Charitable Cinema—On Saturday, Dec. 4, Youth In Transition, Inc. will present a Short Film Series at The Guild Cinema in Nob Hill from 11 p.m. to 3 p.m. YIT, Albuquerque's drop-in center for homeless youth, has gone through some difficult times of late with the destruction of the group's facility and the arrest (and eventual acquittal) of founder Donna Rowe. This Short Film Series will present seven films/videos documenting homelessness in Albuquerque. Among the films to be screened are “Escape from the Streets” by the New Mexico Coalition to End Homelessness, “Waking Up on Central” by Beverly Singer and “Give Us Your Poor” by Michael Mierendorf. Time permitting, they will also screen the complete police surveillance video which was used to “illegitimately arrest Donna Rowe and hold her on a $1 million bond.” Tickets are $10 to $100 on a sliding scale and all proceeds go to help YIT, which is struggling to keep its doors open this winter.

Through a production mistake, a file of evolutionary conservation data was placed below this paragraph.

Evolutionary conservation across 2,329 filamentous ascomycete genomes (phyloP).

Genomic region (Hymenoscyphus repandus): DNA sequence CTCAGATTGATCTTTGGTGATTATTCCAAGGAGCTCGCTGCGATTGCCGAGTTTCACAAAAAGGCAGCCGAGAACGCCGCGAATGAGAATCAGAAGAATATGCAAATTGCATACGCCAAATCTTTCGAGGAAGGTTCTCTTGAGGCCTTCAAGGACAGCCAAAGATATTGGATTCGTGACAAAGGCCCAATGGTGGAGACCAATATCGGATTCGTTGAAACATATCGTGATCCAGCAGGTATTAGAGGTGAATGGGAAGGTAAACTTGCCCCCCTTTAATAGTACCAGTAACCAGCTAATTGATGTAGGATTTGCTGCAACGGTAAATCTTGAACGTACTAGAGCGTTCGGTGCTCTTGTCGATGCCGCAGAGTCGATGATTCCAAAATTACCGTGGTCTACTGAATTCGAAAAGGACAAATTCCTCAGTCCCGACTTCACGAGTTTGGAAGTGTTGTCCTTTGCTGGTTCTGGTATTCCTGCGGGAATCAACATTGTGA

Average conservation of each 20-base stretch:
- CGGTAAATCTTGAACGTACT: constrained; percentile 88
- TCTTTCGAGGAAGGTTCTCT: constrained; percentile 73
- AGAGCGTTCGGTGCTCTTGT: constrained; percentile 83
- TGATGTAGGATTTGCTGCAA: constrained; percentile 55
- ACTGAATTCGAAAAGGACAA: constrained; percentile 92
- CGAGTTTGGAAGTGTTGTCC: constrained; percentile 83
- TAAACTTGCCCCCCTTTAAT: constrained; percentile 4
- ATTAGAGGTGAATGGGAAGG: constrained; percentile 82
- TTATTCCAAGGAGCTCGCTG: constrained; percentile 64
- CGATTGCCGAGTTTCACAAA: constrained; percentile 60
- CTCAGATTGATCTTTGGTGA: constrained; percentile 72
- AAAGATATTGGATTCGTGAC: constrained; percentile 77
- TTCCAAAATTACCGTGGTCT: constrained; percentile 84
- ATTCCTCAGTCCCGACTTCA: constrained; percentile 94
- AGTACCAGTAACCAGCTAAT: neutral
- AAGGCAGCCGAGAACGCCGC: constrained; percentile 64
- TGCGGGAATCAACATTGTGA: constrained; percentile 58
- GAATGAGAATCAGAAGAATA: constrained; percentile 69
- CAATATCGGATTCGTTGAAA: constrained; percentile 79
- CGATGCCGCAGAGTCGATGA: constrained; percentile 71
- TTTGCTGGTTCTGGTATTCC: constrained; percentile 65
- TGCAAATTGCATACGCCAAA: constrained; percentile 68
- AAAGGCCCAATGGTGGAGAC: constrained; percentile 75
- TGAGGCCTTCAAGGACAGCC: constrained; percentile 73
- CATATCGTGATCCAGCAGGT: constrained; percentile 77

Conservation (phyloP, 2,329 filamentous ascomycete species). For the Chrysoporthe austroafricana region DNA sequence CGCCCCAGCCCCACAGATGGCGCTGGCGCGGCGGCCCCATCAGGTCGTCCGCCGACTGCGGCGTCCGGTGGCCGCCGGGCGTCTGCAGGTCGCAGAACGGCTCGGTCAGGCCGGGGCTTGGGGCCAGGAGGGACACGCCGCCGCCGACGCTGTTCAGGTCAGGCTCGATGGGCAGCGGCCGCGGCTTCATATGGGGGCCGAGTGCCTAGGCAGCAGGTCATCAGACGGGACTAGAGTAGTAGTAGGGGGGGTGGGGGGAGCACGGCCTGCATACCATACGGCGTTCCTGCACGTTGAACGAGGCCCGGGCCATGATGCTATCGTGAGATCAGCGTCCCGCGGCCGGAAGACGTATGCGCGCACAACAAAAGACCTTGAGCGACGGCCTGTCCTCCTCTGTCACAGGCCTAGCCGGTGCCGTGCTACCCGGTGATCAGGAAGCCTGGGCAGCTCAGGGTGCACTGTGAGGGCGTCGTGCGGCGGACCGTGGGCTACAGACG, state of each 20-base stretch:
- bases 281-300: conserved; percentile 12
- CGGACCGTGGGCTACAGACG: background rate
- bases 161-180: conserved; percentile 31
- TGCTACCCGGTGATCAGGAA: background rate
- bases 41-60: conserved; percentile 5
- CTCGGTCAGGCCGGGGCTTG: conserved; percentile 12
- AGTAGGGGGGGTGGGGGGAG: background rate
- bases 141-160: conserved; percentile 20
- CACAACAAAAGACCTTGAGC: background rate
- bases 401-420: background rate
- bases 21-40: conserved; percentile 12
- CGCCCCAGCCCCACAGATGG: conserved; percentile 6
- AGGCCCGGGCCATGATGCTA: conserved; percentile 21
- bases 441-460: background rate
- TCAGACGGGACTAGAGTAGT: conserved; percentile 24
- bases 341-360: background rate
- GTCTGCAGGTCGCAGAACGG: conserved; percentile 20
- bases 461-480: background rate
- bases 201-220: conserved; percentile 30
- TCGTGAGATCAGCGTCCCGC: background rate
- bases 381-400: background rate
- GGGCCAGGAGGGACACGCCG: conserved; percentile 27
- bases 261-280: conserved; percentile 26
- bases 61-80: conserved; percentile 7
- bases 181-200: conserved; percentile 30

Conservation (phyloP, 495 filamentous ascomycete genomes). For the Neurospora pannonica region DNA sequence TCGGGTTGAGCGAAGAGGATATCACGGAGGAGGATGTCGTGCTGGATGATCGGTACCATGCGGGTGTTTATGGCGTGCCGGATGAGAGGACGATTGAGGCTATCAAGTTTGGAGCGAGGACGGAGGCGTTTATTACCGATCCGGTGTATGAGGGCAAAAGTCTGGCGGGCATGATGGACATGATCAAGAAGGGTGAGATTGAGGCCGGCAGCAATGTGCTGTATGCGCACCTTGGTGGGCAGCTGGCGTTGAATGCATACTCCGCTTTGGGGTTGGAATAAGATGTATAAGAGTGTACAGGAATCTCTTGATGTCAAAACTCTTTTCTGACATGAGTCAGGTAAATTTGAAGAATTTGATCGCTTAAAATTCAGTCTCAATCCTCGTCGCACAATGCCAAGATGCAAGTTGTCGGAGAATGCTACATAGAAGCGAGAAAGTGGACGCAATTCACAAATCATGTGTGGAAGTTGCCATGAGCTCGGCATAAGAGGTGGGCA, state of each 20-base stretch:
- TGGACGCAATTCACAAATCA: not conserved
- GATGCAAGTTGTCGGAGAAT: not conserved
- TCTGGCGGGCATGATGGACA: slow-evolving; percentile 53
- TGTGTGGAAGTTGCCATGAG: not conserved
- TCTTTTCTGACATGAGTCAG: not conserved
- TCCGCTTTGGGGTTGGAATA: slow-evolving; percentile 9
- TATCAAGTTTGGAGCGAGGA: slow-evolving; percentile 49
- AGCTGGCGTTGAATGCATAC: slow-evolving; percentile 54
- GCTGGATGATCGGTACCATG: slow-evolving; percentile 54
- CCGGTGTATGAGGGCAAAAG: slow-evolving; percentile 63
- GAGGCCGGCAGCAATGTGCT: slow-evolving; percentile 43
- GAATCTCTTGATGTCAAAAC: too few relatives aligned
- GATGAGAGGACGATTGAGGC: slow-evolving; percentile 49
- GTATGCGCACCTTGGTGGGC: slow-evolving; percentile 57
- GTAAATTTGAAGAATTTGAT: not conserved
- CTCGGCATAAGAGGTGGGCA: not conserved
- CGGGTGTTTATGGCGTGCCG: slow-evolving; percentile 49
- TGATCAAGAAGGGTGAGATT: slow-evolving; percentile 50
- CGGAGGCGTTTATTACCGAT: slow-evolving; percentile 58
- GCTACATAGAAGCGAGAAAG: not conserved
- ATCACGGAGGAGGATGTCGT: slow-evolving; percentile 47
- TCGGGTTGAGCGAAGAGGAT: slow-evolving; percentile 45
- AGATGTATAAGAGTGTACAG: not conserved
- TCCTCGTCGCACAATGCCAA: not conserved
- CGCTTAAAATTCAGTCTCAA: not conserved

Congratulations to Joe Anderson and Kara XXX on the birth of their baby daughter, Tannyn Jane, who joined the waking world on Tuesday, Nov. 16, at a whopping seven pounds, two ounces. ... Arguably the best, most entertaining way to celebrate and give thanks that Thanksgiving is over and you don't have any further family obligations for a whole month is to join every bloated, overstuffed indie rock loser the night after Turkey Day, Friday, Nov. 26, at the Launchpad for Socyermom Records' Annual Turkey Purge. This year, Unit 7 Drain, The Mindy Set, Manifold, Scenester and Romeo Goes to Hell will be doing the on-stage honors while everyone else drinks themselves sick in an effort to cleanse their gastrointestinal systems of tryptophan and green bean casserole, and to give the Launchpad cleaning crew something fun to do on Saturday morning. ... Over the past three years, singer-songwriter Andru Bemis has traveled some 40,000 miles by train, motorcycle and thumb, touring the country with his guitar, banjo, fiddle and original songs. His Amtrak schedule brings him to Albuquerque's Blue Dragon Coffee House on Saturday, Nov. 27, at 7:30 p.m. for a free performance that's suitable for music fans of all ages. ... Next Thursday, Dec. 2, the Santa Fe Film Festival will premiere VFWbya at El Museo Cultural de Santa Fe. The gritty documentary showcases the musicians, veterans and audiences involved in a sector of Santa Fe's scene that centered around shows given at the local VFW hall. More details next week.